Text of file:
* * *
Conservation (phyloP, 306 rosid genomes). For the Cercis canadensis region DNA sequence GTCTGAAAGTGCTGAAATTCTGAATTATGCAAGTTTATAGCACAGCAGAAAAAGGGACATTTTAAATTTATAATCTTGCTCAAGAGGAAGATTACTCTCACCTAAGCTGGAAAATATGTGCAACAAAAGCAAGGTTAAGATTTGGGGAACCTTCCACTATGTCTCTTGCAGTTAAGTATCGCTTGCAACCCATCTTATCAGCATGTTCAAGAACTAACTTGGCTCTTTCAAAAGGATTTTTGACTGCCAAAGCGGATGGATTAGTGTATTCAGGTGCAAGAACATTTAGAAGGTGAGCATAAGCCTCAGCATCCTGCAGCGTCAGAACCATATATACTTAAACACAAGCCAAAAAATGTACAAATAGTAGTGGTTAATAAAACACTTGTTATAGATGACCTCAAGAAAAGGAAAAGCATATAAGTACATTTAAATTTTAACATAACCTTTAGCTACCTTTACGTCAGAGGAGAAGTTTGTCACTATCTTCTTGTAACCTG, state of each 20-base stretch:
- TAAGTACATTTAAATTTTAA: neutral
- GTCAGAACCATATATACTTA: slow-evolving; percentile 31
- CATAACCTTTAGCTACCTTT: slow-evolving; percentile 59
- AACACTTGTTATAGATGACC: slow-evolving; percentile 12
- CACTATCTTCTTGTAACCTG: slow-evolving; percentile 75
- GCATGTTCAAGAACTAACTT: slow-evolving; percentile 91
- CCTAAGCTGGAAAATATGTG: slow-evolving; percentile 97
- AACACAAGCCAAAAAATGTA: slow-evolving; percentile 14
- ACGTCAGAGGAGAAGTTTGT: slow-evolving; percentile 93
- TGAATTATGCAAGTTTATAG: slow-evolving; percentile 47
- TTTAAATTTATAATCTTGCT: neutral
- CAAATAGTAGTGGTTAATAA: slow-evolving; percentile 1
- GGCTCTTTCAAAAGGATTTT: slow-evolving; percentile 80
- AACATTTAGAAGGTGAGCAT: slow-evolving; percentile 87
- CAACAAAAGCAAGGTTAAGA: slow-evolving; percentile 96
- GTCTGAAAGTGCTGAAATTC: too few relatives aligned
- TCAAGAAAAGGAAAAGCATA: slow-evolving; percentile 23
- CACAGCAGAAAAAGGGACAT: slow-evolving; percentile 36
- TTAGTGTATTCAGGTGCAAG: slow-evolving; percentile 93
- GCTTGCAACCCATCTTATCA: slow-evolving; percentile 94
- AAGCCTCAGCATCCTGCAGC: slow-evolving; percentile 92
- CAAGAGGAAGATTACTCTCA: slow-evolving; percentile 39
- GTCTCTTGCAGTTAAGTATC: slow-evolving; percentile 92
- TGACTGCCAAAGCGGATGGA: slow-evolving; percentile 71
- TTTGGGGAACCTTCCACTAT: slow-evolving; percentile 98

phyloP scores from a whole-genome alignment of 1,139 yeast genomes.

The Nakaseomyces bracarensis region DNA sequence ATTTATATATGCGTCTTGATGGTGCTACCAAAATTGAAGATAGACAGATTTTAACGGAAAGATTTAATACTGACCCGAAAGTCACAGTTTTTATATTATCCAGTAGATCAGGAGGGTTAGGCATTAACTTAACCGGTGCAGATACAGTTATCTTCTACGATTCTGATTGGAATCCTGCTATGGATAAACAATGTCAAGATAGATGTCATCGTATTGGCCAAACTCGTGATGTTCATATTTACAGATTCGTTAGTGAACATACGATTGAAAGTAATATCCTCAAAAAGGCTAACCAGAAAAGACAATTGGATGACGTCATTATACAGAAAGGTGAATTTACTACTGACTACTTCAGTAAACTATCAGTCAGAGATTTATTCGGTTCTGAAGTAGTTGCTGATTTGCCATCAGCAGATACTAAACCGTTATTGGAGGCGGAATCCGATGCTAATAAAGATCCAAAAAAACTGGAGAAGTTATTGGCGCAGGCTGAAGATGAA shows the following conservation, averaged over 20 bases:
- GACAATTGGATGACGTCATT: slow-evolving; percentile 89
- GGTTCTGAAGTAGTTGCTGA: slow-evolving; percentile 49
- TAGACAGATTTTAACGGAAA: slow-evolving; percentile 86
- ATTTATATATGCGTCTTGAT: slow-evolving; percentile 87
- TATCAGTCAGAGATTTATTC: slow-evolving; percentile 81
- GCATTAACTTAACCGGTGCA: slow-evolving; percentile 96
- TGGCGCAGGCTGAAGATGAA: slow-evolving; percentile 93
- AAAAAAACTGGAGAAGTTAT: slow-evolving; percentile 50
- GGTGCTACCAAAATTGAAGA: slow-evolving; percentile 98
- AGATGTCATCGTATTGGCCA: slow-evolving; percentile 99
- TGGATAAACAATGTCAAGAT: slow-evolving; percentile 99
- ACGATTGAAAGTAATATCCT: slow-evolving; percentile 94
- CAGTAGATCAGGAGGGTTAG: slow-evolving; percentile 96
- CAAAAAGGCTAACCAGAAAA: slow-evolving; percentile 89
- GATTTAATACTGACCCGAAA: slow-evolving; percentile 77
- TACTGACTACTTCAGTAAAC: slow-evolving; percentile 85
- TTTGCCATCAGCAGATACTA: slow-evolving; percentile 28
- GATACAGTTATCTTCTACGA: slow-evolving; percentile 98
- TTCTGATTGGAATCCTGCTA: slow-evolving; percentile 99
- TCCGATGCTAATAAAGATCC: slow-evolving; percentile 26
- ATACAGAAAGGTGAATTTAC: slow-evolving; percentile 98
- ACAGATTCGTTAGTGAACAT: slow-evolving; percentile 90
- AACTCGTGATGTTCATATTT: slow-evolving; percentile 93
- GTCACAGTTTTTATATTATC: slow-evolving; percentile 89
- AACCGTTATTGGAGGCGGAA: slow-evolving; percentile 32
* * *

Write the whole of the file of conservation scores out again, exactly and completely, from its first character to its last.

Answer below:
Conservation (phyloP, 306 rosid genomes). For the Cercis canadensis region DNA sequence GTCTGAAAGTGCTGAAATTCTGAATTATGCAAGTTTATAGCACAGCAGAAAAAGGGACATTTTAAATTTATAATCTTGCTCAAGAGGAAGATTACTCTCACCTAAGCTGGAAAATATGTGCAACAAAAGCAAGGTTAAGATTTGGGGAACCTTCCACTATGTCTCTTGCAGTTAAGTATCGCTTGCAACCCATCTTATCAGCATGTTCAAGAACTAACTTGGCTCTTTCAAAAGGATTTTTGACTGCCAAAGCGGATGGATTAGTGTATTCAGGTGCAAGAACATTTAGAAGGTGAGCATAAGCCTCAGCATCCTGCAGCGTCAGAACCATATATACTTAAACACAAGCCAAAAAATGTACAAATAGTAGTGGTTAATAAAACACTTGTTATAGATGACCTCAAGAAAAGGAAAAGCATATAAGTACATTTAAATTTTAACATAACCTTTAGCTACCTTTACGTCAGAGGAGAAGTTTGTCACTATCTTCTTGTAACCTG, state of each 20-base stretch:
- TAAGTACATTTAAATTTTAA: neutral
- GTCAGAACCATATATACTTA: slow-evolving; percentile 31
- CATAACCTTTAGCTACCTTT: slow-evolving; percentile 59
- AACACTTGTTATAGATGACC: slow-evolving; percentile 12
- CACTATCTTCTTGTAACCTG: slow-evolving; percentile 75
- GCATGTTCAAGAACTAACTT: slow-evolving; percentile 91
- CCTAAGCTGGAAAATATGTG: slow-evolving; percentile 97
- AACACAAGCCAAAAAATGTA: slow-evolving; percentile 14
- ACGTCAGAGGAGAAGTTTGT: slow-evolving; percentile 93
- TGAATTATGCAAGTTTATAG: slow-evolving; percentile 47
- TTTAAATTTATAATCTTGCT: neutral
- CAAATAGTAGTGGTTAATAA: slow-evolving; percentile 1
- GGCTCTTTCAAAAGGATTTT: slow-evolving; percentile 80
- AACATTTAGAAGGTGAGCAT: slow-evolving; percentile 87
- CAACAAAAGCAAGGTTAAGA: slow-evolving; percentile 96
- GTCTGAAAGTGCTGAAATTC: too few relatives aligned
- TCAAGAAAAGGAAAAGCATA: slow-evolving; percentile 23
- CACAGCAGAAAAAGGGACAT: slow-evolving; percentile 36
- TTAGTGTATTCAGGTGCAAG: slow-evolving; percentile 93
- GCTTGCAACCCATCTTATCA: slow-evolving; percentile 94
- AAGCCTCAGCATCCTGCAGC: slow-evolving; percentile 92
- CAAGAGGAAGATTACTCTCA: slow-evolving; percentile 39
- GTCTCTTGCAGTTAAGTATC: slow-evolving; percentile 92
- TGACTGCCAAAGCGGATGGA: slow-evolving; percentile 71
- TTTGGGGAACCTTCCACTAT: slow-evolving; percentile 98

phyloP scores from a whole-genome alignment of 1,139 yeast genomes.

The Nakaseomyces bracarensis region DNA sequence ATTTATATATGCGTCTTGATGGTGCTACCAAAATTGAAGATAGACAGATTTTAACGGAAAGATTTAATACTGACCCGAAAGTCACAGTTTTTATATTATCCAGTAGATCAGGAGGGTTAGGCATTAACTTAACCGGTGCAGATACAGTTATCTTCTACGATTCTGATTGGAATCCTGCTATGGATAAACAATGTCAAGATAGATGTCATCGTATTGGCCAAACTCGTGATGTTCATATTTACAGATTCGTTAGTGAACATACGATTGAAAGTAATATCCTCAAAAAGGCTAACCAGAAAAGACAATTGGATGACGTCATTATACAGAAAGGTGAATTTACTACTGACTACTTCAGTAAACTATCAGTCAGAGATTTATTCGGTTCTGAAGTAGTTGCTGATTTGCCATCAGCAGATACTAAACCGTTATTGGAGGCGGAATCCGATGCTAATAAAGATCCAAAAAAACTGGAGAAGTTATTGGCGCAGGCTGAAGATGAA shows the following conservation, averaged over 20 bases:
- GACAATTGGATGACGTCATT: slow-evolving; percentile 89
- GGTTCTGAAGTAGTTGCTGA: slow-evolving; percentile 49
- TAGACAGATTTTAACGGAAA: slow-evolving; percentile 86
- ATTTATATATGCGTCTTGAT: slow-evolving; percentile 87
- TATCAGTCAGAGATTTATTC: slow-evolving; percentile 81
- GCATTAACTTAACCGGTGCA: slow-evolving; percentile 96
- TGGCGCAGGCTGAAGATGAA: slow-evolving; percentile 93
- AAAAAAACTGGAGAAGTTAT: slow-evolving; percentile 50
- GGTGCTACCAAAATTGAAGA: slow-evolving; percentile 98
- AGATGTCATCGTATTGGCCA: slow-evolving; percentile 99
- TGGATAAACAATGTCAAGAT: slow-evolving; percentile 99
- ACGATTGAAAGTAATATCCT: slow-evolving; percentile 94
- CAGTAGATCAGGAGGGTTAG: slow-evolving; percentile 96
- CAAAAAGGCTAACCAGAAAA: slow-evolving; percentile 89
- GATTTAATACTGACCCGAAA: slow-evolving; percentile 77
- TACTGACTACTTCAGTAAAC: slow-evolving; percentile 85
- TTTGCCATCAGCAGATACTA: slow-evolving; percentile 28
- GATACAGTTATCTTCTACGA: slow-evolving; percentile 98
- TTCTGATTGGAATCCTGCTA: slow-evolving; percentile 99
- TCCGATGCTAATAAAGATCC: slow-evolving; percentile 26
- ATACAGAAAGGTGAATTTAC: slow-evolving; percentile 98
- ACAGATTCGTTAGTGAACAT: slow-evolving; percentile 90
- AACTCGTGATGTTCATATTT: slow-evolving; percentile 93
- GTCACAGTTTTTATATTATC: slow-evolving; percentile 89
- AACCGTTATTGGAGGCGGAA: slow-evolving; percentile 32